Loving the two Peggys – mother-in-law and step-mother – taught me that we can love more than one mother in more than one way.  This Mother’s Day I sent my stepmother a plant in a frog pot because she likes to decorate in frog knickknacks, and I couldn’t think of anything better to send.  I am hoping it will bring her cheer  as we grieve together for my father.



4.         My birthmother – This was the hardest mother for me to learn to love.  Growing up, I was taught that my natural mother wasn’t my mother at all.  To even question this implied I was ungrateful to my adoptive parents.  That’s how it was back then.  People thought that way.  From my childhood I had a longing to find my birthmother, but this urge felt like a betrayal.  Current research has shown that adoptees who search for birthparents do not wish to replace adoptive parents, and they do not distance themselves from adoptive parents after the reunion.  But my adoptive parents didn’t know that, and their knee-jerk reaction to searching was that it was a bad idea.  “She’s probably moved on with her life and doesn’t want to be reminded of you.”  I searched anyways, and finally connected with my birthmother Jane just after my 31st birthday in 1997. 

The honeymoon period of our reunion lasted several years, during which time we communicated often and visited each others’ homes (hers in Oregon and mine in Illinois).  I even went on vacations with her family.  But I never told her I loved her and I never hugged her.   I did not think of her as a mother.  She was like maybe an older friend, or a distant cousin.  Jane included me in her family gatherings, but while I participated in the fun, I denied I was family.  Of course I knew that she had given birth to me, that I looked like her, that I had many of her mannerisms, and that I had a similar personality.  But in the absence of love, things got stressful, and in 2008 we had some disagreements stopped communicating.  Three years of silence…silence…silence…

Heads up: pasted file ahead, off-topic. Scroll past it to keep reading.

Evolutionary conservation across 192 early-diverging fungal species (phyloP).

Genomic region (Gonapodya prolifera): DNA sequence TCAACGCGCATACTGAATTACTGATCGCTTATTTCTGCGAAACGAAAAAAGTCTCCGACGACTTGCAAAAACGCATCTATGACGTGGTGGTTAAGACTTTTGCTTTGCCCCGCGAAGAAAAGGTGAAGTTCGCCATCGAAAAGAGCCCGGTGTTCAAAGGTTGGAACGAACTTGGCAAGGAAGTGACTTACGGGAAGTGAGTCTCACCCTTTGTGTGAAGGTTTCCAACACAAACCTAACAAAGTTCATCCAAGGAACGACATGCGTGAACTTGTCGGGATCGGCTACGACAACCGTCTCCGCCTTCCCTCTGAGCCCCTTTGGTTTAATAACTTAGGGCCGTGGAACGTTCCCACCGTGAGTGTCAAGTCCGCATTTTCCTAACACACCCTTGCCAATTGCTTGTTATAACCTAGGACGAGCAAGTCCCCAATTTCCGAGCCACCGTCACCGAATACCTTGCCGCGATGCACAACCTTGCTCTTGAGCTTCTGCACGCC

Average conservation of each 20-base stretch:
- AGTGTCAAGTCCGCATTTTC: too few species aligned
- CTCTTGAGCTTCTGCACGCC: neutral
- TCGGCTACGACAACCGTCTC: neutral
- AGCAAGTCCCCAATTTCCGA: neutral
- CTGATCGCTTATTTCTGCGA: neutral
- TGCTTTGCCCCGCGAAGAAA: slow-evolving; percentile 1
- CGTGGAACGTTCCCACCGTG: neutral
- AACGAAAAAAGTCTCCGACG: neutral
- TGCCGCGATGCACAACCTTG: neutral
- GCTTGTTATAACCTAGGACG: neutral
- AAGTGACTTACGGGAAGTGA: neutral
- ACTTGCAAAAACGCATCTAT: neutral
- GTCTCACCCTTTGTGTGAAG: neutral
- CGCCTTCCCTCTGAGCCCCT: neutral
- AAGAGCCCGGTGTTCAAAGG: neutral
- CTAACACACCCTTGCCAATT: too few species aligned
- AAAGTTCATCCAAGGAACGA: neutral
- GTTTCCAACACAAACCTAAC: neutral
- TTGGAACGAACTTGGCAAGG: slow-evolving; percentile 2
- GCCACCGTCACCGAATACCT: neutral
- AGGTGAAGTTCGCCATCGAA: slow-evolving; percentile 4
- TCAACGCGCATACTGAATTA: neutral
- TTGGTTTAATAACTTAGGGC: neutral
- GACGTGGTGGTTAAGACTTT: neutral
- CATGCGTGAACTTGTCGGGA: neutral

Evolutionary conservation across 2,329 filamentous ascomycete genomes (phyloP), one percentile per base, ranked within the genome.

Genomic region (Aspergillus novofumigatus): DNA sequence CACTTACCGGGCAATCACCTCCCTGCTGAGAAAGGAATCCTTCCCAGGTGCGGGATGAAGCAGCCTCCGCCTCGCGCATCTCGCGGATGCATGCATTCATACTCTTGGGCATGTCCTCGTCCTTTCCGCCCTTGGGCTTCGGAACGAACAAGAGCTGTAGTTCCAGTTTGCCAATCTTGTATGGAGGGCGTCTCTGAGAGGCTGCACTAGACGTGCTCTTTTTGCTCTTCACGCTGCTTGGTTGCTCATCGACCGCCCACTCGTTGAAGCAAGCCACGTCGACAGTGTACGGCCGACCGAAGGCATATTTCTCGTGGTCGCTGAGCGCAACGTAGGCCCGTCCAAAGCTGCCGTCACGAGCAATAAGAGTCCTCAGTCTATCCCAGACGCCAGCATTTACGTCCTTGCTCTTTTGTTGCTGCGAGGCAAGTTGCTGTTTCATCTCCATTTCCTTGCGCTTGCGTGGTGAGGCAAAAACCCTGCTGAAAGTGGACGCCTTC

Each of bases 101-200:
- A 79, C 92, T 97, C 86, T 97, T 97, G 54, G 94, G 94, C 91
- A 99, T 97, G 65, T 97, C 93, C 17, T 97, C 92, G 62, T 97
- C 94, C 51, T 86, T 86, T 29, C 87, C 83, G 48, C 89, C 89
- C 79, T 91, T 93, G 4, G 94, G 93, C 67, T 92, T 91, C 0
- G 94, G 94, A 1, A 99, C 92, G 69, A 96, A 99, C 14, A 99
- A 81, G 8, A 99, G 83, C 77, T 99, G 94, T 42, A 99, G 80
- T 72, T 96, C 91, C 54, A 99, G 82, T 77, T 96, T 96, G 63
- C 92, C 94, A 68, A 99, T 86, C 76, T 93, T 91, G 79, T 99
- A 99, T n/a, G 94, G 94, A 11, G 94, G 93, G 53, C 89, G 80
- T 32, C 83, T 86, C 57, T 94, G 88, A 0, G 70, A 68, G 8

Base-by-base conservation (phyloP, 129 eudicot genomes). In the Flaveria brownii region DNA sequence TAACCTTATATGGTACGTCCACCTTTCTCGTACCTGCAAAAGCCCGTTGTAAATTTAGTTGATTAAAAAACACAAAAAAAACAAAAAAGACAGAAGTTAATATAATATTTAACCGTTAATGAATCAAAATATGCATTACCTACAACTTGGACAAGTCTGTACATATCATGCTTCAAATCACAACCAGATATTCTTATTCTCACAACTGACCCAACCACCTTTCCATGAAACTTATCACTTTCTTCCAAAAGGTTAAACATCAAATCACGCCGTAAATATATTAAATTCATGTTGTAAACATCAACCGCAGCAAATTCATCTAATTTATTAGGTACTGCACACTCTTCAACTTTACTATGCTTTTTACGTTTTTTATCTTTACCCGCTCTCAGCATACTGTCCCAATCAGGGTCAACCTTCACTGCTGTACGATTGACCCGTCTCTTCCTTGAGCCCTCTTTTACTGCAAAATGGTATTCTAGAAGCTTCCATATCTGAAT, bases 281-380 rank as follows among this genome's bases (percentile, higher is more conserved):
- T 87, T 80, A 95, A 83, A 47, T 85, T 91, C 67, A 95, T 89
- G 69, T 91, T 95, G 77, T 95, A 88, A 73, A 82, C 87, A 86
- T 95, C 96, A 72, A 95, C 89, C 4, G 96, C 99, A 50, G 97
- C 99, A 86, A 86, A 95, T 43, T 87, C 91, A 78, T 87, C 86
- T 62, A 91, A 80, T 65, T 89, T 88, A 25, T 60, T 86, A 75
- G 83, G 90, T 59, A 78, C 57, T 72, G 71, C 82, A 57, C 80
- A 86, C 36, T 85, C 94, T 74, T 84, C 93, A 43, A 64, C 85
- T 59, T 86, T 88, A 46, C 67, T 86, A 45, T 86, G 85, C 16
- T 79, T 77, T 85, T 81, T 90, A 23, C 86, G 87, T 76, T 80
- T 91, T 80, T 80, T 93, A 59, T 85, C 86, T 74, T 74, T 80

I consider myself a disciple of Christ.  The silence bothered me; I didn’t like leaving things angry between us.  That’s not what Jesus would do.  Still, I felt no obligation to give her anything; she was not my mother!  Well, earlier this year I reconnected with Jane.  I’d like to say it was for Christian reasons, but it wasn’t.  I learned she’d been blogging about me, and I wanted her to stop.  Communications have been tense, but I must admit that I prefer tense communication to silence.  And I’ve also started to re-think this family thing.  There’s the narrow definition of family, which includes parents and children.  My Mom and Dad acquired some of their children by adoption.  Then there’s a more expanded version of family, which includes in-laws, steps, and frequently close friends.  Then why not biological kin?  Why on earth not? 

A miraculous thing about Love is that you don’t have to take it away from one person to give it to someone else.  My adoptive Mom taught me that everyone is worthy of love and kindness.  I am going to show my birthmother some love this Mother’s Day.  I want to emphasize that showing sincere appreciation to my birthmom doesn’t mean that I love my adoptive parents any less.  They might be reading this blog from Heaven, so I hope they understand.  For the first time ever this year I sent Jane a Mother’s Day bouquet – ProPlants.com calls it the “Sunshine and Joy Garden.”  I chose it because it looks so bright and optimistic.  Will I call Jane this Sunday to wish her Happy Mother’s Day?  I’ve never done that before.  I don’t know yet.  I hope so.



1 comment:

birthMOM said...

fabulous! thanks megan! happy belated mothers day to YOU!